Additionally, silver contained in the xenon adsorbent of the present invention is characterized in that its ultraviolet-visible absorption spectrum measured after calcination at 500° C. in air has an absorbance peak in the range of 290 to 350 nm, and the absorbance peak has a maximum value in the range of 310 to 330 nm. In the case of calcination of the xenon adsorbent of which ultraviolet-visible absorption spectrum is measured, a muffle furnace in form of a common box was used, the temperature was raised over 1 hour and 40 minutes while dry air of a volume equivalent to the internal volume of the muffle furnace per 1.0 to 1.2 minutes was blown into the furnace, and calcination was performed at 500° C. for 3 hours. The ultraviolet-visible absorption spectrum was obtained by measuring a specimen, calcined at 500° C. as described above, with use of a diffuse reflection method at room temperature.

The silver content of the xenon adsorbent of the present invention is preferably 1 to 20% by weight, more preferably 3 to 18% by weight, particularly preferably 4 to 15% by weight, in order to obtain a higher amount of xenon adsorbed.

A method for modifying the zeolite with a metal component is not particularly limited, and an ion exchange method, an impregnation method, an evaporation to dryness method, and the like can be used. The ion exchange method is achieved by contacting zeolite with a solution containing targeted ions until the amount of ions in the zeolite reaches a desired concentration. Common ion exchange methods such as a batch method and a flow through method are applicable. Modification with a metal component may be applicable to xenon adsorbents either in the form of a powder or a molded body. On producing the xenon adsorbent in the form of a molded body, either of the following may be possible: a zeolite powder is modified with a metal and then formed into a molded body, or a zeolite power is formed into a molded body and then modified with a metal. Additionally, a xenon adsorbent containing silver is thermally treated (calcined) at a temperature in the range of 300° C. to 700° C., preferably 400° C. to 600° C. to thereby enable the adsorption performance of xenon to be improved. The calcination atmosphere may be any of inert atmospheres such as air and nitrogen.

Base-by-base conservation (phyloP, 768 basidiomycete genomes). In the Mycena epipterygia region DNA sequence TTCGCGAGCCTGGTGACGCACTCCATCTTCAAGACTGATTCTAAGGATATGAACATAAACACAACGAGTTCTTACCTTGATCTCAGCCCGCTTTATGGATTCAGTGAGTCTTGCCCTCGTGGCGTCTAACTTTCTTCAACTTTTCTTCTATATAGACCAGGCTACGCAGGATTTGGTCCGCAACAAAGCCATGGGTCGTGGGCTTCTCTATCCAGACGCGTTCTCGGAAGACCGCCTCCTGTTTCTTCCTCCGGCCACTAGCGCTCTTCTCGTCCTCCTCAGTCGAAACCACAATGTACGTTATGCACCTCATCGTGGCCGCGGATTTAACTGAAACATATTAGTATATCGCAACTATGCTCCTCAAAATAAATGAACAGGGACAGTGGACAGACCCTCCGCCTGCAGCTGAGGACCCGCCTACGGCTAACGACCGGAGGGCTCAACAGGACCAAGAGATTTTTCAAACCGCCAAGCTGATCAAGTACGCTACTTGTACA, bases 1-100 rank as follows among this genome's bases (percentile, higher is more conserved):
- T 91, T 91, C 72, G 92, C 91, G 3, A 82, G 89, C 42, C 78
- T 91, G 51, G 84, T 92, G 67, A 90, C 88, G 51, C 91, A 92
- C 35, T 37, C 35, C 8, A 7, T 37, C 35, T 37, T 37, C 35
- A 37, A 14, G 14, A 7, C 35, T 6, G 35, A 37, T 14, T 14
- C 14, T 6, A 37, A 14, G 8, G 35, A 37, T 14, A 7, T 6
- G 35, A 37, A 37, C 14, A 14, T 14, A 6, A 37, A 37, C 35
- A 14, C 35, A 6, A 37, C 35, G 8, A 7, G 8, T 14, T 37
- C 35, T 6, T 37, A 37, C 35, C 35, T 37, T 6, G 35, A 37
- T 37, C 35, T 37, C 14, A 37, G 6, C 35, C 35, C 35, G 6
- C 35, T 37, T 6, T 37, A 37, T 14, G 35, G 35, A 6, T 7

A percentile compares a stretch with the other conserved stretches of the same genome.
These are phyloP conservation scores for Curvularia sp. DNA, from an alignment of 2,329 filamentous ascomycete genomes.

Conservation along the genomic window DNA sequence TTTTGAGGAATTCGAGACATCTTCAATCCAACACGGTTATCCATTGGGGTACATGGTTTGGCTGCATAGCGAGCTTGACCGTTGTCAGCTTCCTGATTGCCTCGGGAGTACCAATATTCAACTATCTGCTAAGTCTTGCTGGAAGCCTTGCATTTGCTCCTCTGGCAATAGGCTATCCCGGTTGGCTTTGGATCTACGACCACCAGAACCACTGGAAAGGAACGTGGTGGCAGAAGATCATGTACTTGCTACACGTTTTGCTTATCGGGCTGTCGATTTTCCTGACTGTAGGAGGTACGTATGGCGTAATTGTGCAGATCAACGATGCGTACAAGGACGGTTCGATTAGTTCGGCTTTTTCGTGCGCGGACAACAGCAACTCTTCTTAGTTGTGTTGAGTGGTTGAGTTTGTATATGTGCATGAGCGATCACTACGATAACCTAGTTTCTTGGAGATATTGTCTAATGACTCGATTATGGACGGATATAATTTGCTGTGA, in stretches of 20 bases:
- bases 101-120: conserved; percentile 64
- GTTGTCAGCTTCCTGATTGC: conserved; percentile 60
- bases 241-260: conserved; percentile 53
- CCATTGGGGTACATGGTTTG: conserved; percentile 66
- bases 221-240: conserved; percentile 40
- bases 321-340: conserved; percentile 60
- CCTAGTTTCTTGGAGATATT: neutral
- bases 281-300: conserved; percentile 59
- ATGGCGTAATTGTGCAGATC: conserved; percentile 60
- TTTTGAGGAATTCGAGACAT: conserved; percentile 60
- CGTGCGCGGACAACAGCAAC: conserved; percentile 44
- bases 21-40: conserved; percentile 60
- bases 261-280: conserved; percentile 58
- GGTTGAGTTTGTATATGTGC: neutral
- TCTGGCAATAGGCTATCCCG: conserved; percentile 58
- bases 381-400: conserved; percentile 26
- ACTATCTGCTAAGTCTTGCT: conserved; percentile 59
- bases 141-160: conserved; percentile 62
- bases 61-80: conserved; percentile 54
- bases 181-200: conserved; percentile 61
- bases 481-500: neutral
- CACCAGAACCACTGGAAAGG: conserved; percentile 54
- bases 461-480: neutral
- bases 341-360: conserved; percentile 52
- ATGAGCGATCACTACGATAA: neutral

The zeolite for use in the xenon adsorbent of the present invention preferably includes at least one structure selected from the group consisting of CHA-type, FER-type, HEU-type, and MWW-type. Among these, any one of the CHA-type, the-FER type, the HEU-type, and the MWW-type is preferable, and the FER-type is most preferable. FER-type zeolites have a pore size of about 4.2 Å, which is the closest to the xenon molecule size, and are presumed to have an excellent xenon adsorption performance. Examples of CHA-type zeolites include chabazite, and examples of FER-type zeolites include ferrierite. Examples of HEU-type zeolites include heulandite and clinoptilolite, and examples of MWW-type zeolites include MCM-22, ITQ-1, and SSZ-25.

The zeolites having a pore size in the range of 3.5 to 5 Å and a silica alumina molar ratio in the range of 10 to 30 for use in the xenon adsorbent of the present invention can be produced by crystallizing a mixture of a silica source, an alumina source, an alkali source, and, as required, a structure directing agent under hydrothermal conditions, wherein the zeolites are preferably the CHA-type, FER-type, HEU-type, or MWW-type zeolites.

As the silica source, colloidal silica, amorphous silica, sodium silicate, tetraethyl orthosilicate, aluminosilicate gel, and the like can be used.

As the alumina source, aluminum sulfate, sodium aluminate, aluminum hydroxide, aluminum chloride, aluminosilicate gel, metal aluminum, and the like can be used. The silica source and alumina source are preferably in a form that can sufficiently and uniformly mix with other raw materials.

As the alkali source, hydroxides of sodium, potassium, and ammonium, various salts such as halides, hydrosulfate, nitrates, and carbonates, and alkali components in aluminates, silicates, aluminosilicate gel, and the like can be used.